I remember the day that they announced who was going to nationals. We had been supposed to have two more races to determine who got to go, but Coach had lied to us. The names were read out and I’d known I wouldn’t hear mine, but it was just worse knowing that I had run my last race that would ever mean anything without knowing it was my last.
They set us free to go for our cool down run, but instead of joining the rest of the team on the trails, I sprinted back to the gym by myself and I collapsed on the grass in the back and cried.
A little bit later Daniel walked out the back door and stopped in his tracks when he saw me, like he wasn’t sure I wanted anyone around me. Awkwardly he said, “Um…hey?”
I whispered “Hey,” and waited for him to either ask what was wrong or leave me alone, but instead he just followed my lead and didn’t say anything. I felt like I should clarify my tears, so I added “I’m not going to nationals.”
He nodded and said sincerely, “That really sucks.”
I was so struck by the lack of any stupid cheer-up speech that I started crying again; he hadn’t given me any reason to pull it together and pretend to be happy.
He looked around, maybe hoping another girl would come out and comfort me, but then he sat down beside me. He didn’t say anything for a minute, which I liked, because I didn’t think anyone could say anything to make it better. But finally he said, “I wish you were going with us.”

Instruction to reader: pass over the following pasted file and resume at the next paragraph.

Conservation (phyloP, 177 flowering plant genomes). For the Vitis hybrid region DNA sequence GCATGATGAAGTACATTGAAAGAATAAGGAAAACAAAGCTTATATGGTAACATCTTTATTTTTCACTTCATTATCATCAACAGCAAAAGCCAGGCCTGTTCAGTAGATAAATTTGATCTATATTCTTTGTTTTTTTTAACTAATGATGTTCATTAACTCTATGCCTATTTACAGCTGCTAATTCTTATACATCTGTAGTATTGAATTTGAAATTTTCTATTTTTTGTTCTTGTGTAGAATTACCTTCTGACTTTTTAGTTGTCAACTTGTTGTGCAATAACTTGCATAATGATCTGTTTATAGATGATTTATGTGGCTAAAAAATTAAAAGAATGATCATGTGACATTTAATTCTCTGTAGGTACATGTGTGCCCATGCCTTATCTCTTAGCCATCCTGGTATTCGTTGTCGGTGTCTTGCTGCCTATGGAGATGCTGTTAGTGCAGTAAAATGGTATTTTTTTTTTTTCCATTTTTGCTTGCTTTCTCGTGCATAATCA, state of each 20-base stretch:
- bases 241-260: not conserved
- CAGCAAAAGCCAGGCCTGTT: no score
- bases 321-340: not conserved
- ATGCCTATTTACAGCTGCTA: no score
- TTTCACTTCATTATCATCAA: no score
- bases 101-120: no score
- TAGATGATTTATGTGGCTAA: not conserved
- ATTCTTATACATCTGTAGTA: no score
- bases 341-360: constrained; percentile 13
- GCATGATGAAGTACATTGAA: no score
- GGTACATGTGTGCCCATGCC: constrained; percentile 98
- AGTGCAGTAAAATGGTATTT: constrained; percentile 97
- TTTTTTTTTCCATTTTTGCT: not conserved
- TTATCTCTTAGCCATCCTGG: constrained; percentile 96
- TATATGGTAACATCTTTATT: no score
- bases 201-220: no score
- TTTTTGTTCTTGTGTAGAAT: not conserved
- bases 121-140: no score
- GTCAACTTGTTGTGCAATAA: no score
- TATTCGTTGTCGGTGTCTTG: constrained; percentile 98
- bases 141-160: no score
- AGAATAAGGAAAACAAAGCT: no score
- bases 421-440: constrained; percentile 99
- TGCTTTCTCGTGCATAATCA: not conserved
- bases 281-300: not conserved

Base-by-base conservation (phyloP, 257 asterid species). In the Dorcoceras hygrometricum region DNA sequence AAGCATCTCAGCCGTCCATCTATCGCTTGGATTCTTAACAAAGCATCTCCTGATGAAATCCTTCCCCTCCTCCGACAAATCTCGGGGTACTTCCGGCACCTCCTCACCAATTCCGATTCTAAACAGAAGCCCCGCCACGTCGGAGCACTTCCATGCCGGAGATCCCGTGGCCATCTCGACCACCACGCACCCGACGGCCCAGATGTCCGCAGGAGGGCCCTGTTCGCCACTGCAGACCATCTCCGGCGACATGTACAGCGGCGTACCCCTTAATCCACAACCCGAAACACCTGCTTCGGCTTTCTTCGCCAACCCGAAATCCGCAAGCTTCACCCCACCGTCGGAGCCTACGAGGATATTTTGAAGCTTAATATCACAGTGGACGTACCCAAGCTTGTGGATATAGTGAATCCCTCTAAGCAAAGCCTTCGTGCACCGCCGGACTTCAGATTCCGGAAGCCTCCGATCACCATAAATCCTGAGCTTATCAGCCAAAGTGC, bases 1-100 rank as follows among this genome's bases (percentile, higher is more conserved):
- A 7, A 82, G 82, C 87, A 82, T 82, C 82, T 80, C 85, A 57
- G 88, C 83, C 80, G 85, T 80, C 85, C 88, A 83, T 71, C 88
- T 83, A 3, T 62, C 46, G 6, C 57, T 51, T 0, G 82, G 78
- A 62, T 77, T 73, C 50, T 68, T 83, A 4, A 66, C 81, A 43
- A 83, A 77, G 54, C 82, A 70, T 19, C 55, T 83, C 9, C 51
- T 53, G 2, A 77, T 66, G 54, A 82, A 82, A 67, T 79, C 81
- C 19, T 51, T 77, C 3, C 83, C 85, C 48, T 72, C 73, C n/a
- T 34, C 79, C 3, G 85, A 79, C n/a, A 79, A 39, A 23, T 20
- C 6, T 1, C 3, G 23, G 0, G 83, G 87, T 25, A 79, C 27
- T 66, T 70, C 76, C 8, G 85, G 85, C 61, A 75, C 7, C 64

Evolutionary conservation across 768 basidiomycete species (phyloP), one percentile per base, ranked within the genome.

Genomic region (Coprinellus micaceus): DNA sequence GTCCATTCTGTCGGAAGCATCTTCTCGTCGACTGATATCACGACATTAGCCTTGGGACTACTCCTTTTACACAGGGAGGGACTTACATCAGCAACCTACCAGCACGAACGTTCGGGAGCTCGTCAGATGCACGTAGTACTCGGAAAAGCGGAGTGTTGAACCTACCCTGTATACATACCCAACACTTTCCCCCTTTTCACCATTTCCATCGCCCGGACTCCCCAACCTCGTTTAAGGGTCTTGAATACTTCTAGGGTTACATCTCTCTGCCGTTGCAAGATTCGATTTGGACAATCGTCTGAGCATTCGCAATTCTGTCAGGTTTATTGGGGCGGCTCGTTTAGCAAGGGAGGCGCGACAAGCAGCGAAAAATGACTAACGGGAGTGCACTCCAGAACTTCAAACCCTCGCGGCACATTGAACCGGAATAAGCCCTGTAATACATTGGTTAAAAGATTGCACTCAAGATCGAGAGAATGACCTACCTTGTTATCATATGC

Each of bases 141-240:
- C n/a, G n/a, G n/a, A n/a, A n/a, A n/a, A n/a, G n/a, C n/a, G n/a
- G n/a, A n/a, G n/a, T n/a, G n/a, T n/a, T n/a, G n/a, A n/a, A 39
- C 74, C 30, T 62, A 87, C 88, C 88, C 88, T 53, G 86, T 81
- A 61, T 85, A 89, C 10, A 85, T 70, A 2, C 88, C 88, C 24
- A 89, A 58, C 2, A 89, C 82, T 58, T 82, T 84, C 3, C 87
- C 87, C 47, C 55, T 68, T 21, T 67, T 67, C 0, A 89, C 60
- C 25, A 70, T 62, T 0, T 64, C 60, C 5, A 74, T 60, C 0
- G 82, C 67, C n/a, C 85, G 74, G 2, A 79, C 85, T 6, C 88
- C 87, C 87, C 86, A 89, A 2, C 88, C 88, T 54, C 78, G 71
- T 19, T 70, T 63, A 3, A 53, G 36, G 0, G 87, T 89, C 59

Anyone else would have said something like “It’s okay!” “You’re still important!” “You’re a great runner!” It wasn’t okay, my season hadn’t mattered, and I’ve always been perfectly okay with the fact that I’m a hilariously terrible runner. Any of those things would not only have failed me to cheer me up, they would have made me put my guard up and suck in my tears and change the subject because in trying to make me not be sad, you’re telling me it’s wrong to be sad.
Daniel made it okay. Daniel let me be sad.
Daniel is exactly the kind of friend I’d want to talk to if something terrible happened.
Except Daniel was the one who died.
A lot of people said things like that in the days following that Mother’s Day from hell.
I wonder if he had any idea how irreplaceable he was.
I never told him how much that day behind the gym had meant to me. I never told him that every other person on the team made me want to scratch my eyes out that week; every one of them knew that nationals meant the world to me, but he was the only one who knew what to say to get me to smile again.
I wonder if everybody else just didn’t happen to get a chance to tell him things like that either. I wonder how many other people wished they were better friends with him outside of running. I wonder if all that had been different, if he would have stayed. I wonder if he thought he was protecting everybody he loved by leaving. I wonder how much time needs to pass before I give up on wondering, because even if I spend my whole life wondering, he’ll still be gone.
This Sunday when I got in my car to leave church, the radio was playing How to Save a Life by the Fray, appropriate because I listened to that song a lot the week it happened.
I would have stayed up with you all night, had I known how to save a life.
I wonder if he had any idea how many of us would have done that for him.